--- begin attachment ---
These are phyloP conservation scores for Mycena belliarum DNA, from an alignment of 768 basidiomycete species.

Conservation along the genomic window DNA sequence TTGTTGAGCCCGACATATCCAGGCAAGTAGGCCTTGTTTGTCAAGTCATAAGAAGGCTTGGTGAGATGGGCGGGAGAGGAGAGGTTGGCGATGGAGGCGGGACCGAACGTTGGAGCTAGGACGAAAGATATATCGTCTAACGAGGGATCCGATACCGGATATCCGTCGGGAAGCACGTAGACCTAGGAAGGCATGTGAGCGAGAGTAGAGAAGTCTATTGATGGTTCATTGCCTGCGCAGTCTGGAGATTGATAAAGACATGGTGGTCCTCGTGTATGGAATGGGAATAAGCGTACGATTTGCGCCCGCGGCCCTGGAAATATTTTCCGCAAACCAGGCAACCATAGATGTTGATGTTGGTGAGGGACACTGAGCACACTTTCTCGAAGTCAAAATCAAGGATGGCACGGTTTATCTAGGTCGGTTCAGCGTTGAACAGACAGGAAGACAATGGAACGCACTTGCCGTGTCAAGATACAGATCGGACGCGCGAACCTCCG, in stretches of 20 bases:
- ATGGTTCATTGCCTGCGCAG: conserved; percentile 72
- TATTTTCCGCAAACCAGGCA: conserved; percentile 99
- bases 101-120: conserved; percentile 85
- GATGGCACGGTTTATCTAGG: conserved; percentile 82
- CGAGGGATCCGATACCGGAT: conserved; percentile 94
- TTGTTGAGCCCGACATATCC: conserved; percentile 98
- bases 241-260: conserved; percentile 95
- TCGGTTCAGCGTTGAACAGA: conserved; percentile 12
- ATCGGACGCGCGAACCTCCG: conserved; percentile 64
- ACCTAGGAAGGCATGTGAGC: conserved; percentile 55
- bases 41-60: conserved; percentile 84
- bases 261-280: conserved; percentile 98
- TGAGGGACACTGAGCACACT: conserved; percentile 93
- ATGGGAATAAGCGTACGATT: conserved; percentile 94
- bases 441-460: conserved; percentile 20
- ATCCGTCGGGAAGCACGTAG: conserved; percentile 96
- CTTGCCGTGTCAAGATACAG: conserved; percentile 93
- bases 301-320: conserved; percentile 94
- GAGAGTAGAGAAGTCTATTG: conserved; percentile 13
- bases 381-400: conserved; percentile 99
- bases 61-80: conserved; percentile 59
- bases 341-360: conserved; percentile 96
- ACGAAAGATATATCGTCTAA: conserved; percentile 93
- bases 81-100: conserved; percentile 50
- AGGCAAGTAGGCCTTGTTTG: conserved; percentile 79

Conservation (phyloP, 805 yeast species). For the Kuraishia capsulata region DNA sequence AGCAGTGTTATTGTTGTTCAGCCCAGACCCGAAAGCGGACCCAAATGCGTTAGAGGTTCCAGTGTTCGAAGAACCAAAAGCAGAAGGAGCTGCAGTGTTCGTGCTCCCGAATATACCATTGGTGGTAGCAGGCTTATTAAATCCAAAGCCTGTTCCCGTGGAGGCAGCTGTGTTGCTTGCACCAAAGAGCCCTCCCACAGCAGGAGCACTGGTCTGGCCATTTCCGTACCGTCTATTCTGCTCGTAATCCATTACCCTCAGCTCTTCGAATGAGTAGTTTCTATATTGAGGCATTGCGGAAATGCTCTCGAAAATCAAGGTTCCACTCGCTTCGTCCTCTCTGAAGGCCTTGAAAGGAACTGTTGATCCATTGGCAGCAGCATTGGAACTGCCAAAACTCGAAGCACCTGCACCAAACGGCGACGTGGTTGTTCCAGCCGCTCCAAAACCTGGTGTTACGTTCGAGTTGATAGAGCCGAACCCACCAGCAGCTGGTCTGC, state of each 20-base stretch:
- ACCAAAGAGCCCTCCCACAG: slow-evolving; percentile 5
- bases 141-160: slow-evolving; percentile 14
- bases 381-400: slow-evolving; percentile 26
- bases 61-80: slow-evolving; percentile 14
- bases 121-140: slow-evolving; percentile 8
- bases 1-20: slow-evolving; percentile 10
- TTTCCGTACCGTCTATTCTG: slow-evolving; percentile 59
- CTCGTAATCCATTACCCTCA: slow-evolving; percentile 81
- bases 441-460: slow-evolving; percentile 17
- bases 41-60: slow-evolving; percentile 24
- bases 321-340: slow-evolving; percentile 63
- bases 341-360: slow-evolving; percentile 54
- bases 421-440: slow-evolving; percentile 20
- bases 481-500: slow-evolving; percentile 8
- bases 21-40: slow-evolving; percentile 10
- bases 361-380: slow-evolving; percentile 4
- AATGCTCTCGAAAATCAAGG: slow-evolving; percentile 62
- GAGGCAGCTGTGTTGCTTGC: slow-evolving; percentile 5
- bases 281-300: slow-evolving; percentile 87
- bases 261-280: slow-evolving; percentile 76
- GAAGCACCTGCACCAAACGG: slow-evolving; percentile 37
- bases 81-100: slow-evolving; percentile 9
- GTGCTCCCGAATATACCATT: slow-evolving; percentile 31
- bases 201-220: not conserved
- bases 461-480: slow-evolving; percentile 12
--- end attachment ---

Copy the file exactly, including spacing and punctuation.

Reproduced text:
These are phyloP conservation scores for Mycena belliarum DNA, from an alignment of 768 basidiomycete species.

Conservation along the genomic window DNA sequence TTGTTGAGCCCGACATATCCAGGCAAGTAGGCCTTGTTTGTCAAGTCATAAGAAGGCTTGGTGAGATGGGCGGGAGAGGAGAGGTTGGCGATGGAGGCGGGACCGAACGTTGGAGCTAGGACGAAAGATATATCGTCTAACGAGGGATCCGATACCGGATATCCGTCGGGAAGCACGTAGACCTAGGAAGGCATGTGAGCGAGAGTAGAGAAGTCTATTGATGGTTCATTGCCTGCGCAGTCTGGAGATTGATAAAGACATGGTGGTCCTCGTGTATGGAATGGGAATAAGCGTACGATTTGCGCCCGCGGCCCTGGAAATATTTTCCGCAAACCAGGCAACCATAGATGTTGATGTTGGTGAGGGACACTGAGCACACTTTCTCGAAGTCAAAATCAAGGATGGCACGGTTTATCTAGGTCGGTTCAGCGTTGAACAGACAGGAAGACAATGGAACGCACTTGCCGTGTCAAGATACAGATCGGACGCGCGAACCTCCG, in stretches of 20 bases:
- ATGGTTCATTGCCTGCGCAG: conserved; percentile 72
- TATTTTCCGCAAACCAGGCA: conserved; percentile 99
- bases 101-120: conserved; percentile 85
- GATGGCACGGTTTATCTAGG: conserved; percentile 82
- CGAGGGATCCGATACCGGAT: conserved; percentile 94
- TTGTTGAGCCCGACATATCC: conserved; percentile 98
- bases 241-260: conserved; percentile 95
- TCGGTTCAGCGTTGAACAGA: conserved; percentile 12
- ATCGGACGCGCGAACCTCCG: conserved; percentile 64
- ACCTAGGAAGGCATGTGAGC: conserved; percentile 55
- bases 41-60: conserved; percentile 84
- bases 261-280: conserved; percentile 98
- TGAGGGACACTGAGCACACT: conserved; percentile 93
- ATGGGAATAAGCGTACGATT: conserved; percentile 94
- bases 441-460: conserved; percentile 20
- ATCCGTCGGGAAGCACGTAG: conserved; percentile 96
- CTTGCCGTGTCAAGATACAG: conserved; percentile 93
- bases 301-320: conserved; percentile 94
- GAGAGTAGAGAAGTCTATTG: conserved; percentile 13
- bases 381-400: conserved; percentile 99
- bases 61-80: conserved; percentile 59
- bases 341-360: conserved; percentile 96
- ACGAAAGATATATCGTCTAA: conserved; percentile 93
- bases 81-100: conserved; percentile 50
- AGGCAAGTAGGCCTTGTTTG: conserved; percentile 79

Conservation (phyloP, 805 yeast species). For the Kuraishia capsulata region DNA sequence AGCAGTGTTATTGTTGTTCAGCCCAGACCCGAAAGCGGACCCAAATGCGTTAGAGGTTCCAGTGTTCGAAGAACCAAAAGCAGAAGGAGCTGCAGTGTTCGTGCTCCCGAATATACCATTGGTGGTAGCAGGCTTATTAAATCCAAAGCCTGTTCCCGTGGAGGCAGCTGTGTTGCTTGCACCAAAGAGCCCTCCCACAGCAGGAGCACTGGTCTGGCCATTTCCGTACCGTCTATTCTGCTCGTAATCCATTACCCTCAGCTCTTCGAATGAGTAGTTTCTATATTGAGGCATTGCGGAAATGCTCTCGAAAATCAAGGTTCCACTCGCTTCGTCCTCTCTGAAGGCCTTGAAAGGAACTGTTGATCCATTGGCAGCAGCATTGGAACTGCCAAAACTCGAAGCACCTGCACCAAACGGCGACGTGGTTGTTCCAGCCGCTCCAAAACCTGGTGTTACGTTCGAGTTGATAGAGCCGAACCCACCAGCAGCTGGTCTGC, state of each 20-base stretch:
- ACCAAAGAGCCCTCCCACAG: slow-evolving; percentile 5
- bases 141-160: slow-evolving; percentile 14
- bases 381-400: slow-evolving; percentile 26
- bases 61-80: slow-evolving; percentile 14
- bases 121-140: slow-evolving; percentile 8
- bases 1-20: slow-evolving; percentile 10
- TTTCCGTACCGTCTATTCTG: slow-evolving; percentile 59
- CTCGTAATCCATTACCCTCA: slow-evolving; percentile 81
- bases 441-460: slow-evolving; percentile 17
- bases 41-60: slow-evolving; percentile 24
- bases 321-340: slow-evolving; percentile 63
- bases 341-360: slow-evolving; percentile 54
- bases 421-440: slow-evolving; percentile 20
- bases 481-500: slow-evolving; percentile 8
- bases 21-40: slow-evolving; percentile 10
- bases 361-380: slow-evolving; percentile 4
- AATGCTCTCGAAAATCAAGG: slow-evolving; percentile 62
- GAGGCAGCTGTGTTGCTTGC: slow-evolving; percentile 5
- bases 281-300: slow-evolving; percentile 87
- bases 261-280: slow-evolving; percentile 76
- GAAGCACCTGCACCAAACGG: slow-evolving; percentile 37
- bases 81-100: slow-evolving; percentile 9
- GTGCTCCCGAATATACCATT: slow-evolving; percentile 31
- bases 201-220: not conserved
- bases 461-480: slow-evolving; percentile 12